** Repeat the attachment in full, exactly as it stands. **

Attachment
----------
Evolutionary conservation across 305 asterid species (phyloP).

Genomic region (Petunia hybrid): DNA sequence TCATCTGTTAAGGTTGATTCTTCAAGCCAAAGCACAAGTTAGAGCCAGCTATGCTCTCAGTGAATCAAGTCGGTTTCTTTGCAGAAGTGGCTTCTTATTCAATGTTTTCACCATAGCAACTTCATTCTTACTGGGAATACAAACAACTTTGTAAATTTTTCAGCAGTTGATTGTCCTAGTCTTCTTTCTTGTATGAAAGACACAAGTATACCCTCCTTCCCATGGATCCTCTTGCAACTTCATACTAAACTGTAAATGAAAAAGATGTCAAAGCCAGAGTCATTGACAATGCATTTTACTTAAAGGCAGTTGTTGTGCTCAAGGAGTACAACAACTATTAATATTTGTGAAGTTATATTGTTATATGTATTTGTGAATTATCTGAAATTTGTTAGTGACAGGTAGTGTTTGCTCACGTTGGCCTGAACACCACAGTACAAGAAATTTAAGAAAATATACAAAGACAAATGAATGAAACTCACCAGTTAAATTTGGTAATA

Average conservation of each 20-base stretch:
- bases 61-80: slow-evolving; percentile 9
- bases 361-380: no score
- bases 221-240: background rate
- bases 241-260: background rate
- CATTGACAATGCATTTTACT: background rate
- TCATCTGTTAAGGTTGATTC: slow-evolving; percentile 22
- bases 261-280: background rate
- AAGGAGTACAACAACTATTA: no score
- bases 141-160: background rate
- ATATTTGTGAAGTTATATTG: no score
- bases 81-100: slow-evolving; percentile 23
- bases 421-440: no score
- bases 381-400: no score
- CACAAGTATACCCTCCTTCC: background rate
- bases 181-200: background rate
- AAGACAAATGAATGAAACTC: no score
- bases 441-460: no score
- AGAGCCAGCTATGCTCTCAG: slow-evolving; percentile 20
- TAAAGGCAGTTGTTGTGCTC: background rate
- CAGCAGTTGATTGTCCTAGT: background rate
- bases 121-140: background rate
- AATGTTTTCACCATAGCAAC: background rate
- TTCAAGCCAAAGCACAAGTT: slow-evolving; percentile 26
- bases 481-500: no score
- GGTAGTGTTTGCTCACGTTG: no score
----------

Evolutionary conservation across 305 asterid species (phyloP).

Genomic region (Petunia hybrid): DNA sequence TCATCTGTTAAGGTTGATTCTTCAAGCCAAAGCACAAGTTAGAGCCAGCTATGCTCTCAGTGAATCAAGTCGGTTTCTTTGCAGAAGTGGCTTCTTATTCAATGTTTTCACCATAGCAACTTCATTCTTACTGGGAATACAAACAACTTTGTAAATTTTTCAGCAGTTGATTGTCCTAGTCTTCTTTCTTGTATGAAAGACACAAGTATACCCTCCTTCCCATGGATCCTCTTGCAACTTCATACTAAACTGTAAATGAAAAAGATGTCAAAGCCAGAGTCATTGACAATGCATTTTACTTAAAGGCAGTTGTTGTGCTCAAGGAGTACAACAACTATTAATATTTGTGAAGTTATATTGTTATATGTATTTGTGAATTATCTGAAATTTGTTAGTGACAGGTAGTGTTTGCTCACGTTGGCCTGAACACCACAGTACAAGAAATTTAAGAAAATATACAAAGACAAATGAATGAAACTCACCAGTTAAATTTGGTAATA

Average conservation of each 20-base stretch:
- bases 61-80: slow-evolving; percentile 9
- bases 361-380: no score
- bases 221-240: background rate
- bases 241-260: background rate
- CATTGACAATGCATTTTACT: background rate
- TCATCTGTTAAGGTTGATTC: slow-evolving; percentile 22
- bases 261-280: background rate
- AAGGAGTACAACAACTATTA: no score
- bases 141-160: background rate
- ATATTTGTGAAGTTATATTG: no score
- bases 81-100: slow-evolving; percentile 23
- bases 421-440: no score
- bases 381-400: no score
- CACAAGTATACCCTCCTTCC: background rate
- bases 181-200: background rate
- AAGACAAATGAATGAAACTC: no score
- bases 441-460: no score
- AGAGCCAGCTATGCTCTCAG: slow-evolving; percentile 20
- TAAAGGCAGTTGTTGTGCTC: background rate
- CAGCAGTTGATTGTCCTAGT: background rate
- bases 121-140: background rate
- AATGTTTTCACCATAGCAAC: background rate
- TTCAAGCCAAAGCACAAGTT: slow-evolving; percentile 26
- bases 481-500: no score
- GGTAGTGTTTGCTCACGTTG: no score